SOURCE: Ontario Dental Association

December 13, 2016 11:29 ET

How to Ho Ho Hold Off Holiday Cavities

Be mindful of how stress levels and favourite foods affect your teeth

TORONTO, ON--(Marketwired - December 13, 2016) - The holiday season is here and the Ontario Dental Association (ODA) is giving you the gift of knowledge -- how to enjoy any social engagement while still protecting your teeth. Whether at an office party or entertaining at home, you should be aware of the less-than-festive impact the holidays can have on your mouth.

Stress: This happy time of year can also be overwhelming for some people. That can lead to sleepless nights, over-indulging in rich foods and alcohol and a lower immune system response which can reduce your ability to fight the bacteria that causes gum disease. Bruxism, or teeth grinding, is also a common reaction to stress and over time can wear tooth surfaces down and cause sore and loose teeth.

Wine, champagne, cocktails and beer: You may be avoiding sweets but natural sugar is lurking in wine, champagne and some cocktails and beers. Red wine can also discolour your teeth. The sugar and naturally occurring acid in all these beverages can wear down tooth enamel, so drink in moderation.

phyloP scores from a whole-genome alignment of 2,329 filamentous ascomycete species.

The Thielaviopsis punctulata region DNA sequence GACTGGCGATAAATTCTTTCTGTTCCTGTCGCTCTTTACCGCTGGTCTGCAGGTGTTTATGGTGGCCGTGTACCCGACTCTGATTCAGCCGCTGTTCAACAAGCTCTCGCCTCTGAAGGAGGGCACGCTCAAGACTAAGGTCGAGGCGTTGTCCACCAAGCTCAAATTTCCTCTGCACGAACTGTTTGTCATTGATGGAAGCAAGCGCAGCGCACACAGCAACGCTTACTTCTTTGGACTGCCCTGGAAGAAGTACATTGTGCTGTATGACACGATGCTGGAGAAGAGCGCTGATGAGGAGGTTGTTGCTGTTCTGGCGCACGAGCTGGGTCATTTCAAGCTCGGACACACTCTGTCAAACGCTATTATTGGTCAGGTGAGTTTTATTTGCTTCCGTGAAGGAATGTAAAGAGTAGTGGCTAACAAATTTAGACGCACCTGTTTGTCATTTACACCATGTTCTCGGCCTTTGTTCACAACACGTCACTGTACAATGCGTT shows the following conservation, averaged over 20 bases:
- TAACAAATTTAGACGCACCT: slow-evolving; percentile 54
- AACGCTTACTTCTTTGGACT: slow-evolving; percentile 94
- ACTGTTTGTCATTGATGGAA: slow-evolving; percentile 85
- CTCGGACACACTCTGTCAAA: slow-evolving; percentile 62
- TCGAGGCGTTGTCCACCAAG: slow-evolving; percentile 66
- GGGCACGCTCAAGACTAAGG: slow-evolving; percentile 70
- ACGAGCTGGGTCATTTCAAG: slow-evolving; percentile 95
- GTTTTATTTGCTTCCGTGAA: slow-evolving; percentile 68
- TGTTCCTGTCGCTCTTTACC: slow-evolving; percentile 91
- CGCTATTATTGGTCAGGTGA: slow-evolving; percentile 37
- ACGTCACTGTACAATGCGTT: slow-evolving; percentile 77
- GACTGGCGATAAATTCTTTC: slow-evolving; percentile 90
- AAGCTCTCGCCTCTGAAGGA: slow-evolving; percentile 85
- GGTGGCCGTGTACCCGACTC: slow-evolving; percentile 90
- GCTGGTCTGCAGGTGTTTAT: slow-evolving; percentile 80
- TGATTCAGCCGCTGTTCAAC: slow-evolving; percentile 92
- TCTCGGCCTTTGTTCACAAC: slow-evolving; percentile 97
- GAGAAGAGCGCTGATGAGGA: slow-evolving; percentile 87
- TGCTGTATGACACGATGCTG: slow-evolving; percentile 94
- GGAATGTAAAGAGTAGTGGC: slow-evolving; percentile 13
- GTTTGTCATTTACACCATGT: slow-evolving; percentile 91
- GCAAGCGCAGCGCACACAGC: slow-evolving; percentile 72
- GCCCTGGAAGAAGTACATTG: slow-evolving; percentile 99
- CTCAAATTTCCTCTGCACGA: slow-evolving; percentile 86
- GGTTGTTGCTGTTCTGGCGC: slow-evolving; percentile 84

Meats and starches: Floss is your friend, especially after a big turkey dinner! Also, starchy foods like stuffing, pasta, bread and crackers stick to teeth and that can lead to tooth decay. Starches break down into sugar and that's exactly what mouth bacteria feasts on.

Sweets: We've been told Santa loves candy canes and cookies, but the snacks left for his reindeer, like carrots, apples and celery, are a healthier choice as they do a better job at keeping teeth clean. Sweets are okay in small amounts and are best eaten with a meal to limit the time sugar lingers in your mouth.

"It's that time of year when we celebrate the season in the workplace, at office parties and social gatherings with family and friends," says ODA President Dr. Jack McLister. "Sticking to the tried and true oral health-care habits of brushing twice a day, flossing daily and seeing your dentist regularly will allow you to be merry and still keep a healthy smile."

About the Ontario Dental Association

The ODA has been the voluntary professional association for dentists in Ontario since 1867. Today, we represent more than 9,000, or nine in 10, dentists across the province. The ODA is Ontario's primary source of information on oral health and the dental profession. We advocate for accessible and sustainable optimal oral health for all Ontarians by working with health-care professionals, governments, the private sector and the public. For more information on this and other helpful dental care tips, visit www.youroralhealth.ca.

Contact Information

  • Media Contact:

    Maggie Blood
    ODA Communications and Public Affairs
    mblood@oda.ca
    416-922-4162, ext. 3314